So the Rijksmuseum needs to explain why, if it did indeed have that title, it did not revert to the dull title “Portrait of Mrs Allwood /Mrs Alting”. The new title "Young Girl with a Fan" simply assimilates the painting to the (very?) large world-wide art gallery collection of young girls with fans.
I am sure there is a qualified person in the Rijksmuseum who could establish a fuller and more accurate history in a day. Why didn't they do it first time round? Surely they have art historians on their staff interested in art history?
If they want my opinion, this is my guess: this is a wedding portrait, about a hundred and twenty years old [ but see Footnote], commissioned either by a husband or possibly a father and it is probably quite easy to get into the archive/s which would tell you who the woman was, her age and who she married and his age. Quite possibly she has living descendants.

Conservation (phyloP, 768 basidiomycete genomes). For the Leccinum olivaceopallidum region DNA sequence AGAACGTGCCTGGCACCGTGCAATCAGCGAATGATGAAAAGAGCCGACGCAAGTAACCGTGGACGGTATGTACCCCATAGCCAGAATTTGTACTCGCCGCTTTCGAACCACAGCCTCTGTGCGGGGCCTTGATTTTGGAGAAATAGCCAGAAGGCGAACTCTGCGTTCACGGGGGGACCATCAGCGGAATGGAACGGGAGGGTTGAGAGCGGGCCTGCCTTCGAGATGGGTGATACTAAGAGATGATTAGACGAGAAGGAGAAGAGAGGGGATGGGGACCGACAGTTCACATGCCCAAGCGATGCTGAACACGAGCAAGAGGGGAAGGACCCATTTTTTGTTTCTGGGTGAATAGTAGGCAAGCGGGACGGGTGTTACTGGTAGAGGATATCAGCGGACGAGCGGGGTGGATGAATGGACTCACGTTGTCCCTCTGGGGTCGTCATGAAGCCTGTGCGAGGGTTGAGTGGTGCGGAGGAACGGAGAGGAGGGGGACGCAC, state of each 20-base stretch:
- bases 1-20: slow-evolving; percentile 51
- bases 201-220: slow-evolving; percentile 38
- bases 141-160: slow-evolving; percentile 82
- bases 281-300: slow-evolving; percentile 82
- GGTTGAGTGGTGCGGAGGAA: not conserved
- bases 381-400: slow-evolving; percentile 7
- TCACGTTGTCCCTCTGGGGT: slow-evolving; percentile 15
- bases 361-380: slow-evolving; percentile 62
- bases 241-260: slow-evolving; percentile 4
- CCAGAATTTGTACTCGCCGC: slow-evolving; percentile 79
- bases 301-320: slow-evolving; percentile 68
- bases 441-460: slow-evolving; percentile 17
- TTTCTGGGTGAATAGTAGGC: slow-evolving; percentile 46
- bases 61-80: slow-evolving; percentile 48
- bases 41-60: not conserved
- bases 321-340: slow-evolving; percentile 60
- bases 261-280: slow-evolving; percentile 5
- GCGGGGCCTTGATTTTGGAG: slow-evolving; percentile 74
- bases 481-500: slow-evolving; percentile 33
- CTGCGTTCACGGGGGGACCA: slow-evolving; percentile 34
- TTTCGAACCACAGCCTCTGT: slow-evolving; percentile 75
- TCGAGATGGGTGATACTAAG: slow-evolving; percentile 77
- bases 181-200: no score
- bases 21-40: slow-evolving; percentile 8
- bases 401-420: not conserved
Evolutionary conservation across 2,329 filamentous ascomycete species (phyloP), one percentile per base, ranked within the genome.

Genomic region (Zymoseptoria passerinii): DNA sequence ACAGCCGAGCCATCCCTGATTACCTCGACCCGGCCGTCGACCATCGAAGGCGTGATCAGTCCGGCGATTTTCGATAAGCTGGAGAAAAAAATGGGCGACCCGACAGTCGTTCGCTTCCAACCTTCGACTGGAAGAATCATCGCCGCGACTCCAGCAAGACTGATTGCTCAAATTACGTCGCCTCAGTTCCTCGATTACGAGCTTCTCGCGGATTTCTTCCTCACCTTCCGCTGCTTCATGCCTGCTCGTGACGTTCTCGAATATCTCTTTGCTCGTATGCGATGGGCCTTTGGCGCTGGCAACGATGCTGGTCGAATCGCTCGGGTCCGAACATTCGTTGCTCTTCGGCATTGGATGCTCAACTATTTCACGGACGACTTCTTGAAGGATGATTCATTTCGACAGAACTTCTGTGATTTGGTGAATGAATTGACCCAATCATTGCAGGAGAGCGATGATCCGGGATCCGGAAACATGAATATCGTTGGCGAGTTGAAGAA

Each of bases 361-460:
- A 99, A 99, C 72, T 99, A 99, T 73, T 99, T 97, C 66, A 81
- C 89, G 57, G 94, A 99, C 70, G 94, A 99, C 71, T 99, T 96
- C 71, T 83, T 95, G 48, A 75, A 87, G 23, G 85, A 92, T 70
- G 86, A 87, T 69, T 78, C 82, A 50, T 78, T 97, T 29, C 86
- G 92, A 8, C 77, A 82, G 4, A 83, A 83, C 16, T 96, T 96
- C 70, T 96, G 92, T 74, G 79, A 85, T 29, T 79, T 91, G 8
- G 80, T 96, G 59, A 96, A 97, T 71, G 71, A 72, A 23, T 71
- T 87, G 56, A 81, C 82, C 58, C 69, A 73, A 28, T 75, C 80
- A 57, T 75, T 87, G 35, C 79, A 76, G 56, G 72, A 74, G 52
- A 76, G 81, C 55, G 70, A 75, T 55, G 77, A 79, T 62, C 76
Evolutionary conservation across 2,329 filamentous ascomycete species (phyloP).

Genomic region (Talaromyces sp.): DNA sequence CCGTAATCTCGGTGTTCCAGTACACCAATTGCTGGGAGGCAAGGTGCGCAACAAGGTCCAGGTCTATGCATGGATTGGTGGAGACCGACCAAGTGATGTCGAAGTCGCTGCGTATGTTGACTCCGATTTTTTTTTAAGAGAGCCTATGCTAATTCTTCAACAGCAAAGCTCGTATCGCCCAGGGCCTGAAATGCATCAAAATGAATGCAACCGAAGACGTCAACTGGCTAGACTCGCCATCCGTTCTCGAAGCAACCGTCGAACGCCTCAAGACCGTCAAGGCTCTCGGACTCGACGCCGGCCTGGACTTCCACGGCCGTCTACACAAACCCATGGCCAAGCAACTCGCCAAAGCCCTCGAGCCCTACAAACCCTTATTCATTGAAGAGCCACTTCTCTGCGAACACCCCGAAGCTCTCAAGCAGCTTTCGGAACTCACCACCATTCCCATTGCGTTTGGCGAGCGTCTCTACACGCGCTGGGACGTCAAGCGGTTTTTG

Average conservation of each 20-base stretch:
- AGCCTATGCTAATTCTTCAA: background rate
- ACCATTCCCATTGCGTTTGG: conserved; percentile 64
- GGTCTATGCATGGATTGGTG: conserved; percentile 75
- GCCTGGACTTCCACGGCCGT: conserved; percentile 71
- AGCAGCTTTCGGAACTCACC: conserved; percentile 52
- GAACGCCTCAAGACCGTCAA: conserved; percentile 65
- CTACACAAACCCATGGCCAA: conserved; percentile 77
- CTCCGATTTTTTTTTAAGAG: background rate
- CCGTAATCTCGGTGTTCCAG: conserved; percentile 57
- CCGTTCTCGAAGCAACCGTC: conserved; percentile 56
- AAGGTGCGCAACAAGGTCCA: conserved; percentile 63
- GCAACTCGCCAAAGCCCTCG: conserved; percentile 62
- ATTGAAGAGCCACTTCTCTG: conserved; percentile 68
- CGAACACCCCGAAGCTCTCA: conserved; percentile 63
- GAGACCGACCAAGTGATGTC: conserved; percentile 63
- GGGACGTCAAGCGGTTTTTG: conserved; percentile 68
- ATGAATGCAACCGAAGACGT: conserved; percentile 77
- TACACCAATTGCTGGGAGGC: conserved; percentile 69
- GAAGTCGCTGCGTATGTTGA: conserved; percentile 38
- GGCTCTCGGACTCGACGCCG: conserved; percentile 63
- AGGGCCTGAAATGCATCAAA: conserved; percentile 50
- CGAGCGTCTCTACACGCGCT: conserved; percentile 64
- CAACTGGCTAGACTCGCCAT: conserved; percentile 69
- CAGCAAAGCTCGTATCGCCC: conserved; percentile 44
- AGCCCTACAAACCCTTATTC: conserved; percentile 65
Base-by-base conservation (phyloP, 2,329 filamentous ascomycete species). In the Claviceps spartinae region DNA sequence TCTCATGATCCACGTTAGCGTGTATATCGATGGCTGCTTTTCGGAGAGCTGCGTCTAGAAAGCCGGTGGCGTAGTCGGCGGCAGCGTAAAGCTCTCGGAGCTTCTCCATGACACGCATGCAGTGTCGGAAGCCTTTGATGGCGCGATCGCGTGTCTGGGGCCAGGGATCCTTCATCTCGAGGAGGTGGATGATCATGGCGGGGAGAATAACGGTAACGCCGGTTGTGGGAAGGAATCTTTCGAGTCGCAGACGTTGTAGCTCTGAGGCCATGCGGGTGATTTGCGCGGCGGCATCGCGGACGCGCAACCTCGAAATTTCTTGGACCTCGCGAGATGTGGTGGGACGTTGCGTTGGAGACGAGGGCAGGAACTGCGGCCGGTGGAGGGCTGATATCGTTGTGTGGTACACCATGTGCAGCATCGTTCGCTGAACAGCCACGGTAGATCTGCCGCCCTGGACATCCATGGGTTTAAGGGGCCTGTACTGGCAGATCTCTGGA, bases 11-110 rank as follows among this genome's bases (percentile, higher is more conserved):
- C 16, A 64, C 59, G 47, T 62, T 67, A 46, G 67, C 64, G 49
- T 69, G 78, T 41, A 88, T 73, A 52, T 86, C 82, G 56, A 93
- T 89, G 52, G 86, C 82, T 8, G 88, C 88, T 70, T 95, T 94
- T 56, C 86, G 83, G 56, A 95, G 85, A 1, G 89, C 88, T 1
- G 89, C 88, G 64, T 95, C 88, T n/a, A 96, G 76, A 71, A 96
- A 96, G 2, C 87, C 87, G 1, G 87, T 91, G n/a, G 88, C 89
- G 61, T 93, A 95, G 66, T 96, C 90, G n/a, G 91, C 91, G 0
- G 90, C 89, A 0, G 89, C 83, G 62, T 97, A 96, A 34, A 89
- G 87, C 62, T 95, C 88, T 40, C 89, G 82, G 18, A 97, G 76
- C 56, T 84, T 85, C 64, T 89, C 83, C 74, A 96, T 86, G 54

I haven't stood in front of the painting, but my guess is that if I did so I would find this a sensitive portrayal of a woman who (for all I know) may have married for love or who may have been a trophy wife.
Footnote added 18 - 20 December 2015
Is the Rijksmuseum painting by Maris? If you look at images of his work on the Internet, for example at Artnet, there are some stylistic similarities in the way clothing is treated. But the face is treated in a manner which is not like the rest of Maris. And, overall, the painting looks as if it could be older than the 1895 - 1922 time frame assigned to it. And it seems to be more striking than anything else he painted. It's a splendid portrait. A lot of the images of his other works strike me as rather banal, something which is definitely not true of the Rijksmuseum painting. It is however signed "Simon Maris" bottom left.